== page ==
Once you’re red-pilled and tip your toes into DeFi, you’ll hear the term “impermanent loss” pretty quickly. It’s one of the most important concepts when you start with yield farming.
Impermanent loss occurs when the price of the tokens you deposited changes compared to the price of the tokens at the time of depositing. The bigger the change, the bigger the impermanent loss.
This may sound weird because it looks like you can lose money when you’re yield farming. Aren’t you suppose to earn a profit? Well, yes, it’s possible to lose money, and I am going to explain how it can happen. And why Clip Finance isn’t exposed to such risk.
What Is Impermanent Loss?
Let’s go through an example and use Uniswap liquidity pool as our base case. When you provide liquidity to an AMM (Automated Market Maker, i.e. decentralized exchange like Uniswap) liquidity pool, you’re depositing a token pair (two different tokens).
Now, if the price of the deposited assets changes, the impermanent loss occurs in dollar value at the time of the withdrawal.
Let’s say you deposit 100 USDC and $100 worth of SOL tokens. For the sake of the example, let’s say that it’s 1 SOL ($100–1 SOL) at the time of depositing. With this made-up liquidity pool, both tokens always need to be in equal value at the time of depositing (it’s a standard that both tokens have to be in equal dollar value). Your total deposit value is $200.
Additionally, other people have deposited to the same pool as well, and there’s 1000 USDC and 10 SOL total in the pool. As a result, your share of the pool is 10% (out of total liquidity of $2000).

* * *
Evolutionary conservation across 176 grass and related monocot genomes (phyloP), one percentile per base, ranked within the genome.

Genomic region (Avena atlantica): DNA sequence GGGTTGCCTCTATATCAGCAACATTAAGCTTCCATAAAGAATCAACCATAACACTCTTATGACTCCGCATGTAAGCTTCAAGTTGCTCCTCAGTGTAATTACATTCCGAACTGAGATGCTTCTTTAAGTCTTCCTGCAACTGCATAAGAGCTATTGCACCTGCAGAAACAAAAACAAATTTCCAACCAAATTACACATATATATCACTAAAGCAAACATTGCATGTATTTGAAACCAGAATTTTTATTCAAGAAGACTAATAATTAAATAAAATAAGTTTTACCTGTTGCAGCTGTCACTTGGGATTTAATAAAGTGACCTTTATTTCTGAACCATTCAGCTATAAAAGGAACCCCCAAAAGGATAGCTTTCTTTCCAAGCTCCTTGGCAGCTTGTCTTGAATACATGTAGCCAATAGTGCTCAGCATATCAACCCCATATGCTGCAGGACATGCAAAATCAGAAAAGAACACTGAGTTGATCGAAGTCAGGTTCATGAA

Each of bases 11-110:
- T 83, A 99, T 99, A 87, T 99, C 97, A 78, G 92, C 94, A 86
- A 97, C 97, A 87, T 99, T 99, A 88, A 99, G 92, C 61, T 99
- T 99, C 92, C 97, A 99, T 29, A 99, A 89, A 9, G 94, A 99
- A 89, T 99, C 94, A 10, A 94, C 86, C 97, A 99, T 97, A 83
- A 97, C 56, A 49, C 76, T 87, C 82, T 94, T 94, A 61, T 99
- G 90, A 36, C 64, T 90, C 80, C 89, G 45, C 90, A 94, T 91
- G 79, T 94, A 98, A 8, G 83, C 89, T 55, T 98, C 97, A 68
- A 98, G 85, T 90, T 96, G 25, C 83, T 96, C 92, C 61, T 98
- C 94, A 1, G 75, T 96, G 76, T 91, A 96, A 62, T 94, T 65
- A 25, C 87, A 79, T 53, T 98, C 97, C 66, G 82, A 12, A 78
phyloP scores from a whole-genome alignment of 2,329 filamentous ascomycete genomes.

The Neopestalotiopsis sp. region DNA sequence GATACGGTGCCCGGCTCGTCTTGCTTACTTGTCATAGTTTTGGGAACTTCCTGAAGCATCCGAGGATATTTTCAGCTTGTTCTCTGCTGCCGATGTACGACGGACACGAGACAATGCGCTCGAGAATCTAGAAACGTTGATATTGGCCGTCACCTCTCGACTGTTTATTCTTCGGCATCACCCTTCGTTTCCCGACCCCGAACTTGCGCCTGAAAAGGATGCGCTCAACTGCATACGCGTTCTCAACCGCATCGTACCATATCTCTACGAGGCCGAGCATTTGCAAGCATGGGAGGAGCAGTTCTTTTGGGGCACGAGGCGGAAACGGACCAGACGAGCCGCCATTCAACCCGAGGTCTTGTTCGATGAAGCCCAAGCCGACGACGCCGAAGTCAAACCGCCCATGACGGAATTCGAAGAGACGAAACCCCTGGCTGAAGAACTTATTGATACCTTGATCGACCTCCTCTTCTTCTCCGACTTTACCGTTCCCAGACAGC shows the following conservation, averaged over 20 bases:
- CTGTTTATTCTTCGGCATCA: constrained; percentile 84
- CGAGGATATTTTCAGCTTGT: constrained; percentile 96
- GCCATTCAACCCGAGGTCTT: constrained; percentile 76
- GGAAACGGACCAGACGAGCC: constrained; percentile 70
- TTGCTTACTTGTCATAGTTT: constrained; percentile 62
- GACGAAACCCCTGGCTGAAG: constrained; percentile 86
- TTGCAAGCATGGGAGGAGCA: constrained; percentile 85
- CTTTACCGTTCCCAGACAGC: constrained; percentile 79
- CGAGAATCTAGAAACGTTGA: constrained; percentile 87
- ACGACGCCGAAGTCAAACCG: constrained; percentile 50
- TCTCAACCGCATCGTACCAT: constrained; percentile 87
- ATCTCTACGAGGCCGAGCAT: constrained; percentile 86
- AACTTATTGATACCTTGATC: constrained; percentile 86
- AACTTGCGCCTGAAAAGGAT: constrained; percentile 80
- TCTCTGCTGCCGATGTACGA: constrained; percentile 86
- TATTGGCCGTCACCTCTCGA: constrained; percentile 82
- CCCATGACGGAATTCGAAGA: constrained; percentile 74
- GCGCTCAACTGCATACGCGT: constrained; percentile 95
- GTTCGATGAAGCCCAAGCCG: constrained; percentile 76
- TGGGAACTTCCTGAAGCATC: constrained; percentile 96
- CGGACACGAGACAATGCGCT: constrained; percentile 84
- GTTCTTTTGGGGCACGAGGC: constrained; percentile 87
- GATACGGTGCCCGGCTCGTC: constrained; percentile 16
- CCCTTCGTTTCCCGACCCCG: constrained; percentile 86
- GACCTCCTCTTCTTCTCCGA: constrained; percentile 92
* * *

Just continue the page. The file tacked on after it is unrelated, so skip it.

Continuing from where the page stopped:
Because Automated Market Makers do not have order books, the price is determined by the token ratio in the pool. Now if the price of SOL increases from $100 to $400, traders will add more USDC to the pool and remove SOL from the pool, so the pool would end up in 50–50 value for both tokens in dollar terms.
As a result, instead of 10 SOL in the pool, we have 5 SOL in the pool and 2000 USDC thanks to the arbitrage traders. Instead of $200 deposited, you now have $400, as your share represents 10% of the pool (value of the pool has grown to $4000).
You’ll withdraw the funds and end up getting 0.5 SOL and 200 USDC (total $400 as the SOL price is now $400).
However, if you hadn’t provided liquidity and instead just held on to your SOL, you would have 1 SOL ($400) and 100 USDC, with a total value of $500. Hence, by providing liquidity you actually lost $100 compared to just holding the assets. And this is called impermanent loss.
It’s called impermanent loss because the loss is only on paper. If you don’t withdraw your funds, and the price of SOL goes back to $100, you won’t have any impermanent loss. If you do withdraw your liquidity, then you will realise your loss.
Here’s a sample calculation of impermanent loss from Binance Academy. As you can see, the more price changes, the bigger are your losses.
- 1.25x price change = 0.6% loss
- 1.50x price change = 2.0% loss
- 1.75x price change = 3.8% loss
- 2x price change = 5.7% loss
- 3x price change = 13.4% loss
- 4x price change = 20.0% loss
- 5x price change = 25.5% loss
The given example doesn’t take into account the trading fees that you can earn by providing liquidity, and this can cover the impermanent loss and more. That being said, it’s wise to be aware of the impermanent loss and how it occurs, and how to protect yourself.
How To Protect Yourself Against Impermanent Loss?
Pools that include tokens with low price volatility have less risk of impermanent loss. The least volatile tokens are stablecoins. At Clip Finance we’re only farming yield from stablecoin pools, i.e. our users are not exposed to impermanent loss.
Considering the volatile market of crypto where the bear market can mean a 90% drop in asset prices after the previous 90% drop, having exposure to stablecoins is extremely important to preserving wealth.
Farming stablecoins probably has the best risk-return ratio in any financial market currently. Considering the geopolitical uncertainty and inflation, the difficulty of positioning yourself financially is apparent.